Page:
Figure 1.  Isolation of the new ECTV strain ECTV-WH. A Images of healthy Marc-145 cells (Control) and ECTV infected Marc-145 cells. Cytopathic effect (CPE) could be observed from the third passage (P3). Bars, 200 μm. B Image of ECTV-WH (the upper panel) and ECTV-2002 (the middle and bottom panels) infected cells by transmission electron microscopy. Virons locating in cytoplasm were shown in the enlarged image on the right and were indicated by arrows. ATI, inclusions formed by A-type inclusion protein. Bars, 2 μm and 500 nm, respectively. N, nucleus; NM, nucleus membrane; C, cytoplasm. C Phylogenetic tree based on the complete genome sequence of viruses from the genus Orthopoxvirus. The isolate ECTV-WH is labeled by red circle. Phylogenetic tree was constructed using the Neighbor-Joining method with bootstrap value of 1000 replicates in MEGA6.0. D Schematic presentation of the truncated form of ATI protein encoded by the strain ECTV-WH. Boxes with numbers represent amino acid positions of ATI proteins. The 600 aa conserved region at N-terminus are shaded in bias, and the extra 7 aa of ECTV-WH is shaded in grey. The large deletion in ECTV-WH ATI is indicated by dotted, triangular line. E Survival curve of BALB/c adult mice (6–8 week old) inoculated with ECTVWH, ECTV-2002, and aliquot volume of cell culture medium (Control). F Survival curve of BALB/c suckling mice (2-day old) inoculated with ECTV-WH, ECTV-2002, and aliquot volume of cell culture medium (Control).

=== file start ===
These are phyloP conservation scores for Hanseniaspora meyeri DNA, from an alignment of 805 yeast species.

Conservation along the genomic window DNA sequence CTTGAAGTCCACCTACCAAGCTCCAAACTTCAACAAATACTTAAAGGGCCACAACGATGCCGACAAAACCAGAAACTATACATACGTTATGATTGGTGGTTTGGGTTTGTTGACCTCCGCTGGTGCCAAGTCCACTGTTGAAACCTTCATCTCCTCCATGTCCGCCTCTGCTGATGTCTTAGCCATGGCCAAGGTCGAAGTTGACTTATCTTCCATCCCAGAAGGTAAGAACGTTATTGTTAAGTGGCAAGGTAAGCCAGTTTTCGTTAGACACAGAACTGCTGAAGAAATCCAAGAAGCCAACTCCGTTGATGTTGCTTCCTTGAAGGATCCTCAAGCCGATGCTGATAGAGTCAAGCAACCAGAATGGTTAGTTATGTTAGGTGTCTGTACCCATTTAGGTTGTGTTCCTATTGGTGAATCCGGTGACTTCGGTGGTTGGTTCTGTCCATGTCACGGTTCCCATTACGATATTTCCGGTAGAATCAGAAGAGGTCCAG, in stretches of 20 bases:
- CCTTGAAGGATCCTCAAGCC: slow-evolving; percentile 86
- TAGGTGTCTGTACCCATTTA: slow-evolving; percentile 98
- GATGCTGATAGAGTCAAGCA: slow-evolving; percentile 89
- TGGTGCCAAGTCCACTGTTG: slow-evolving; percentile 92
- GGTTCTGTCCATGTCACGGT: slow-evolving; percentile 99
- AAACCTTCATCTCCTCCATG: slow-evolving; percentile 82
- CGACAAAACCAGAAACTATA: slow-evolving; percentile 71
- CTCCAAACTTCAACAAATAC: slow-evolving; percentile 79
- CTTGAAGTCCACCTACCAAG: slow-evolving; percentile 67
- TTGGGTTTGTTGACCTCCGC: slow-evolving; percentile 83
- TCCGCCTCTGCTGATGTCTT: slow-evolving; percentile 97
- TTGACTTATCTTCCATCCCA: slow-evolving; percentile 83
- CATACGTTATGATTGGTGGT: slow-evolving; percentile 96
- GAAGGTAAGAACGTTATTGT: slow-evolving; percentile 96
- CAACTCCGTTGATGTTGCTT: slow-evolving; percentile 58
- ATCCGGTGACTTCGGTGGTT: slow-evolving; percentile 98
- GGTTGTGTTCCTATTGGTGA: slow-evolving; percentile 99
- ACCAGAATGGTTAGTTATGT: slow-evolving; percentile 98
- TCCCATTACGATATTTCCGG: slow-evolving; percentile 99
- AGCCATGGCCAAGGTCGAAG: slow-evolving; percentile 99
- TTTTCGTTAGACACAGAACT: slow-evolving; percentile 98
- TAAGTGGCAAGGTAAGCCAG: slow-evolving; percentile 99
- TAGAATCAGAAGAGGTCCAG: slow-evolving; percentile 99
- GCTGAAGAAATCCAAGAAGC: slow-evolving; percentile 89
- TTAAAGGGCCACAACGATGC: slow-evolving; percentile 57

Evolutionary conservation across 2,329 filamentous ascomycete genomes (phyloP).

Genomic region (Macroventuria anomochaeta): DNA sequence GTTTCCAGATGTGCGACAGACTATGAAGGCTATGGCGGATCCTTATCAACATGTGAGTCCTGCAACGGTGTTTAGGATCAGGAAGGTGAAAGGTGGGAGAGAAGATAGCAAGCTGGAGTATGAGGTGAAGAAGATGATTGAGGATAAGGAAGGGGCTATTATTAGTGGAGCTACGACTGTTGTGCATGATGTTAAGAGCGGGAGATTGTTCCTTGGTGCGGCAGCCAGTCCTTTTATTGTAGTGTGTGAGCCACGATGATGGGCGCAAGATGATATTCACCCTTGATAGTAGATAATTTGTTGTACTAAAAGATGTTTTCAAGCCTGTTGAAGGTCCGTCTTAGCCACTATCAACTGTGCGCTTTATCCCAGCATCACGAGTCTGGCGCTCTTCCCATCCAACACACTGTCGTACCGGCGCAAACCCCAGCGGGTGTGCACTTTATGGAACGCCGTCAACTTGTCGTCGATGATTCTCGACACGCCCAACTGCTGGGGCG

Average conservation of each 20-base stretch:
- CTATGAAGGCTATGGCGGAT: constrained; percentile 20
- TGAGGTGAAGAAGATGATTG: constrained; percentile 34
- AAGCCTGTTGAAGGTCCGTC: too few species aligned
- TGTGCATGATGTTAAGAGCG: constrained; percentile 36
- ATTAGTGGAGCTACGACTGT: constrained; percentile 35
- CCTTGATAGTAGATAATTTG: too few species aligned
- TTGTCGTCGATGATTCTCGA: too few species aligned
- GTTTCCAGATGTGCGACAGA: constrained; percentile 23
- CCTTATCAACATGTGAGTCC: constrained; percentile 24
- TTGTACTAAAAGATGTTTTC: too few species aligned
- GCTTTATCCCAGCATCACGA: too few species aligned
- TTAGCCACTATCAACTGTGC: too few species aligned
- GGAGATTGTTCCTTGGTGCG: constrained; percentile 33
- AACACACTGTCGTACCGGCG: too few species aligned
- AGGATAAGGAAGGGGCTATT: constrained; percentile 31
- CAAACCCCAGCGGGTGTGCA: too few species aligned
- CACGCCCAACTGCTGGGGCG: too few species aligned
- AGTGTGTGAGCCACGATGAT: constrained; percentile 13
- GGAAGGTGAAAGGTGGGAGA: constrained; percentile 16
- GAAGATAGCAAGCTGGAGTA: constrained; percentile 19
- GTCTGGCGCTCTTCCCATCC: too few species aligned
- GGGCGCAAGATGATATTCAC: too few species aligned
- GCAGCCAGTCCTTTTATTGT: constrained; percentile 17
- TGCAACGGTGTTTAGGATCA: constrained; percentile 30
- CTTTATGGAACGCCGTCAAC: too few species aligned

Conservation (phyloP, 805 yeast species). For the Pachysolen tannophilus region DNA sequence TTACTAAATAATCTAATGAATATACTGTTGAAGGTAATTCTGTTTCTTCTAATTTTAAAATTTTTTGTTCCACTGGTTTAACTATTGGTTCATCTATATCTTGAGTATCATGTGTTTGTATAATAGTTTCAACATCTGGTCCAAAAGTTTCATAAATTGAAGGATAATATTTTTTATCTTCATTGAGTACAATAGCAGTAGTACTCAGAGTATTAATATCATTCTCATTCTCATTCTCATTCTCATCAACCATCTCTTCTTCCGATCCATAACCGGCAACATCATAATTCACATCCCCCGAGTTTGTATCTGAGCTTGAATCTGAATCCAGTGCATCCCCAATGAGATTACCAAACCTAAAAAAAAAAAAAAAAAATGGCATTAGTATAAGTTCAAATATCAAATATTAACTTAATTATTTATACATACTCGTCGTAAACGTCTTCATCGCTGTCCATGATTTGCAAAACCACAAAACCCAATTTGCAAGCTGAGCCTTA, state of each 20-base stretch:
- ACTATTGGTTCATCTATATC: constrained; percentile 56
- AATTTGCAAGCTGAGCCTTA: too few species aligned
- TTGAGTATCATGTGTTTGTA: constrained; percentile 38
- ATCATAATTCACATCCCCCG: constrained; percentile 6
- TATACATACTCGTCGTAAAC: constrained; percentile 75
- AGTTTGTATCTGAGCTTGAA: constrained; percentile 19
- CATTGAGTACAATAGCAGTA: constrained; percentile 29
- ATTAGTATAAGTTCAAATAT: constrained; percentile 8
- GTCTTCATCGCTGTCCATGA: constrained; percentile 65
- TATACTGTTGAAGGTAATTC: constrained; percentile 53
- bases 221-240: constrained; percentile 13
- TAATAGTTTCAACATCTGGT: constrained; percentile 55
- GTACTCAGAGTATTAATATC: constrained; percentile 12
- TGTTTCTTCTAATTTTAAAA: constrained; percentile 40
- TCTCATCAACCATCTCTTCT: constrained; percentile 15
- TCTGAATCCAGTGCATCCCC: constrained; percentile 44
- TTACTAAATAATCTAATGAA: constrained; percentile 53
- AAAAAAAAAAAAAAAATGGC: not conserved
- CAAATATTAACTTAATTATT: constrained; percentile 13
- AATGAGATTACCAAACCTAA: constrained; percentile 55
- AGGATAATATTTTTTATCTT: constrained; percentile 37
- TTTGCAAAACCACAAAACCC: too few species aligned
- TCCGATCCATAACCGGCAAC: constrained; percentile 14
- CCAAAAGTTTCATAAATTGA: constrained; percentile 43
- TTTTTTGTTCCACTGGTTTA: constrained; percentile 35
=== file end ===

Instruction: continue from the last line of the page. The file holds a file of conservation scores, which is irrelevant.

Complete genome sequence of this new strain (named as ECTV-WH, GenBank number: MN912466) was obtained by Roche 454 sequencing and PCR to fill the gaps (Supplementary methods). The genome is 202, 359 bp in length with 97.9% identity to strain ECTV-ATCC including gaps, and contains 205 open reading frames (ORFs) as predicted by softberry FGENESV. As expected, phylogenetic analysis showed that ECTV-WH clusters together with other ECTV strains (Fig. 1C).